Clean Air and Containment Review
The journal to enhance your knowledge of cleanroom, clean air and containment technology
Issue 21: January 2015
Practical experiences in particle deposition monitoring
The rate of deposition of airborne particles determines the risk of product contamination and demonstrates the operational quality of a cleanroom. The particle deposition rate at a particular location and time depends on the deposition velocity and the concentration of particles. The concentration of particles larger than 10 Î¼m cannot be measured easily; therefore the deposition rate of falling particles should be measured.
Specific particle deposition meters, that measure the particle size distribution and rate of particle deposition, have been available since the end of 2013. In the past, particle deposition measurements were complicated and expensive and were therefore only carried out in specific cleanroom applications or to investigate contamination problems. Nowadays it is easy to carry out particle deposition measurement in various cleanrooms where operator activities are important. The new instruments also make real time particle deposition measurements possible. Practical experiences with these instruments in various applications are described in this article.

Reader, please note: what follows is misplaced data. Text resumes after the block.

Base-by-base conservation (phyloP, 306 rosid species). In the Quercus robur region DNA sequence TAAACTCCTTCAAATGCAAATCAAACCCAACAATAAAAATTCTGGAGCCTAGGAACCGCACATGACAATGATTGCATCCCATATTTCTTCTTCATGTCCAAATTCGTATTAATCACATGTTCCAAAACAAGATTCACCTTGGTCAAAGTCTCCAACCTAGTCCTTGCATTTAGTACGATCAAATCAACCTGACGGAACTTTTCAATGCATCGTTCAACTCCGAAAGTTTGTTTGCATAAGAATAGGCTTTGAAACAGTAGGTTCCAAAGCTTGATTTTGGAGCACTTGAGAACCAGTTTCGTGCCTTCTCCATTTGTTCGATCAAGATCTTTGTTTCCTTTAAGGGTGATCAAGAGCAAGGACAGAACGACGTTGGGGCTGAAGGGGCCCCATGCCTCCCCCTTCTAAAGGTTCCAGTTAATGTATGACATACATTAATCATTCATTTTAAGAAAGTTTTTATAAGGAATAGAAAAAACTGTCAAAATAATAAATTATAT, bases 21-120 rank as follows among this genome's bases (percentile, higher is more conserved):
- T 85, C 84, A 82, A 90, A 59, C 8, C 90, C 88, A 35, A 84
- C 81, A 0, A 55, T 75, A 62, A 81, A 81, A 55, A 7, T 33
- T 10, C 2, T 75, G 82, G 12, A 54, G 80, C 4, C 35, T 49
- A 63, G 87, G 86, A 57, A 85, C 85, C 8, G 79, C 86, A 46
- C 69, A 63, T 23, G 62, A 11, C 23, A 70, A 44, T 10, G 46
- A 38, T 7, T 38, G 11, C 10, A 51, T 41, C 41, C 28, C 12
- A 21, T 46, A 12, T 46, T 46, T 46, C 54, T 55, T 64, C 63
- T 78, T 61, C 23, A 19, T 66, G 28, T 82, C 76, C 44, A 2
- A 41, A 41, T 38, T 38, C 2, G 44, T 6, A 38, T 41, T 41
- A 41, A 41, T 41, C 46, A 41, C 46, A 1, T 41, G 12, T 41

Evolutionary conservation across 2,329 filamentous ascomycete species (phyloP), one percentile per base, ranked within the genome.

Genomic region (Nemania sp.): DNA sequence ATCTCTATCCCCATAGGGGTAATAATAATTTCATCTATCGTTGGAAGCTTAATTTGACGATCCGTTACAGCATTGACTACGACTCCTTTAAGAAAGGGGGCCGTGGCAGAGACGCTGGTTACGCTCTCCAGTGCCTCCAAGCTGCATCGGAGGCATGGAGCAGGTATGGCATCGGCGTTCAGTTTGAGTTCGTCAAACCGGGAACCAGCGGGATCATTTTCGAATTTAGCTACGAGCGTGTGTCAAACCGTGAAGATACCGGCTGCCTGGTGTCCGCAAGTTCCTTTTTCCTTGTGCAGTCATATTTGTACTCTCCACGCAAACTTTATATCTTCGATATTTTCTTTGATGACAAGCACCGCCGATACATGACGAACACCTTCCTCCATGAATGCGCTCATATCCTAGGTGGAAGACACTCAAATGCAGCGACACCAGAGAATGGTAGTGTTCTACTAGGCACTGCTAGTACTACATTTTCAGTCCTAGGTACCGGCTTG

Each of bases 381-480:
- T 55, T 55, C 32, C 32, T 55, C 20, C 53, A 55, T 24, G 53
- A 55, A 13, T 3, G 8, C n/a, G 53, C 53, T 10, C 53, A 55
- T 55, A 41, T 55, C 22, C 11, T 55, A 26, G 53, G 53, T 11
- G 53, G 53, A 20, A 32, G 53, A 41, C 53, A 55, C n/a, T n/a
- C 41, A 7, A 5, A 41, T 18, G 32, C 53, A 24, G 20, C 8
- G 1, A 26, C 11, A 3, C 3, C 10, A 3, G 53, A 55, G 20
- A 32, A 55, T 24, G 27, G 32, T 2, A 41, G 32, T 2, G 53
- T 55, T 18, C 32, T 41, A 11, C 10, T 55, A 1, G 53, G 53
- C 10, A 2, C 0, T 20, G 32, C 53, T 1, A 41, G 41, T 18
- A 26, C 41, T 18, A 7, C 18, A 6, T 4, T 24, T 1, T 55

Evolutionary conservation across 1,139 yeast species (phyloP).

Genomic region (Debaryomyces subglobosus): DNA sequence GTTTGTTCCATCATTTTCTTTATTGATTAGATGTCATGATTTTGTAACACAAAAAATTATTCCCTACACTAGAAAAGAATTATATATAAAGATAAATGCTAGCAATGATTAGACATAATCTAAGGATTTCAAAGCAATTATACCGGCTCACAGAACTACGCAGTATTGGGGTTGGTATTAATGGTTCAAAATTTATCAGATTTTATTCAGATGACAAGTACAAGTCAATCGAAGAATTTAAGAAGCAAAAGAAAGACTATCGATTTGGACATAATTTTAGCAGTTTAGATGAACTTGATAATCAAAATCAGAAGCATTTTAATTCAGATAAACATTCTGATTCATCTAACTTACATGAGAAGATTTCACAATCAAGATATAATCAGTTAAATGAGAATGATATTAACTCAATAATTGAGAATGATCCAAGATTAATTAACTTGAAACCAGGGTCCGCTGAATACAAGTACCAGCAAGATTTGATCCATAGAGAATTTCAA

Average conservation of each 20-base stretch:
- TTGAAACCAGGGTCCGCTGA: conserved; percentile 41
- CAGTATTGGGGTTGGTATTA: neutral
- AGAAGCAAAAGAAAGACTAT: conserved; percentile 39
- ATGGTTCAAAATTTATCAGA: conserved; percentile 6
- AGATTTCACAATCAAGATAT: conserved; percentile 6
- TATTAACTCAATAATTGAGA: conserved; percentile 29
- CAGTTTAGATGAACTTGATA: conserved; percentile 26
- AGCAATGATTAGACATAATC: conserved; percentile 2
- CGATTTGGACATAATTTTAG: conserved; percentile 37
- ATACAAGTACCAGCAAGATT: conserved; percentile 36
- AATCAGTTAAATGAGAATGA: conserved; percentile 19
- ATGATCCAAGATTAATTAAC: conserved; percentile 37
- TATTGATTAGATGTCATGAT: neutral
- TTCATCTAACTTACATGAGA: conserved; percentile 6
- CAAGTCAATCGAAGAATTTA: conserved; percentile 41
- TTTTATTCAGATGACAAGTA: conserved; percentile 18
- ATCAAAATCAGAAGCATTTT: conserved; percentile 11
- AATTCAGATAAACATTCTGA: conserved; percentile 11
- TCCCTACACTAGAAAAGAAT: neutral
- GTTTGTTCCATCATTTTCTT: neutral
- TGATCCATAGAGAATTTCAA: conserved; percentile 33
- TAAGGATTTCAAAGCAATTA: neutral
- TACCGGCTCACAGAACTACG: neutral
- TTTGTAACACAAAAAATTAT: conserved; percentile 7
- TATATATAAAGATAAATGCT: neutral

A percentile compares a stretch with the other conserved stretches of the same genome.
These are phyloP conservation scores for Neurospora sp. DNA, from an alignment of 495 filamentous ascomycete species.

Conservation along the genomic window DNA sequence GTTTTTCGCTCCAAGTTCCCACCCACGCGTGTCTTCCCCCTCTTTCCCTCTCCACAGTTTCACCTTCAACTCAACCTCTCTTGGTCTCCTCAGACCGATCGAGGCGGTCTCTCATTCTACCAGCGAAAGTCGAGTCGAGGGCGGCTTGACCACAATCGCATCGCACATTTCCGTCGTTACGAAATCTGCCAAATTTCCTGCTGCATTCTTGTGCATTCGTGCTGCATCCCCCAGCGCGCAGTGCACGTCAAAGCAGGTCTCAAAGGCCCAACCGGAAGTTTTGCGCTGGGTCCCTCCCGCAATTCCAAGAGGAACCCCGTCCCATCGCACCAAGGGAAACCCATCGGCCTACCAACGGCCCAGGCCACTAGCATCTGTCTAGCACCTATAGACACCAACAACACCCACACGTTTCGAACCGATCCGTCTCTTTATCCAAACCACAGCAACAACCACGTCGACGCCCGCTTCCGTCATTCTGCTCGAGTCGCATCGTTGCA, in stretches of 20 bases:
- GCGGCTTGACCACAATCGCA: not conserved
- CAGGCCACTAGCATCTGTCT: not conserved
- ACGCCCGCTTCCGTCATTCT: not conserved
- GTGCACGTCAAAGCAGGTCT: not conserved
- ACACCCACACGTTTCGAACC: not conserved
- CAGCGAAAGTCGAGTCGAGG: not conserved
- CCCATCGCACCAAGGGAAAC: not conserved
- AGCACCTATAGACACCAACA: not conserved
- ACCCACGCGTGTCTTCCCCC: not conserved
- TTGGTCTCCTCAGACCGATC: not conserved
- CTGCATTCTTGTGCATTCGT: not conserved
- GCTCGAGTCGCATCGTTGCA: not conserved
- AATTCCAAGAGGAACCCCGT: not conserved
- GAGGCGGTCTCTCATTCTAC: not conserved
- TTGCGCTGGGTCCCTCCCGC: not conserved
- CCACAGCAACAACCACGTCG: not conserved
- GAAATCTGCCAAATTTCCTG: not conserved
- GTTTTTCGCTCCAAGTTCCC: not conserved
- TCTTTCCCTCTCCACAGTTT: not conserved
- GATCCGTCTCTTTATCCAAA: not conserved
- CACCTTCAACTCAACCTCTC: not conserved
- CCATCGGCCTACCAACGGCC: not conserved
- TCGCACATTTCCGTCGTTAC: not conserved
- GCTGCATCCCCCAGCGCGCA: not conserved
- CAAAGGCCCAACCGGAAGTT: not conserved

Addressing rouge on stainless steel in biopharmaceutical manufacturing systems
This article is a guide on how to treat rouging or discolouration on stainless steel surfaces. The article starts with a description of the different types of stainless steel and how stainless steel develops a chromium-enriched corrosion-resistant layer by passivation either from the oxygen in the air or by chemical means. X-ray photoelectron spectroscopy (XPS) is used to measure the depth of the layer. When stainless steel corrodes, this shows as a discolouration that is known as rouge. Rouge can be anything from reddish brown to blue or black. The article describes three types of rouge that result from deposited oxidized metal particles, in-situ oxidization and high temperatures or steam. Finally the article explains how rouge can be removed and surfaces repassivated. Routine procedures for inspection and treatment are recommended.
A history of isolator and containment technology
Part 4: Transfer devices
The discussion in this part of the history of isolator and containment technology reviews the development and use of various devices that permit the aseptic transfer of components such as sterile vials, syringes, bottles and other types of container as well as the actual product itself into and out of the aseptic filling area of an isolator or RABS (restricted access barrier system).
ISO 14644 series of standards: Progress report
WHO adopts ICH quality system philosophy
Dr Hans Schicht
Regulations that affect cleaning products
Bill Whyte awarded Special Commendation by BSI
Review of 'Industrial Pharmaceutical Microbiology:
Standards & Controls - 2015 Edition' edited by Geoff Hanlon and Tim Sandle
Nitritex, Bassaire, DOP Solutions, Clean Room Construction, Cleanroom
Istanbul 2015 Exhibition
Events and Training Courses
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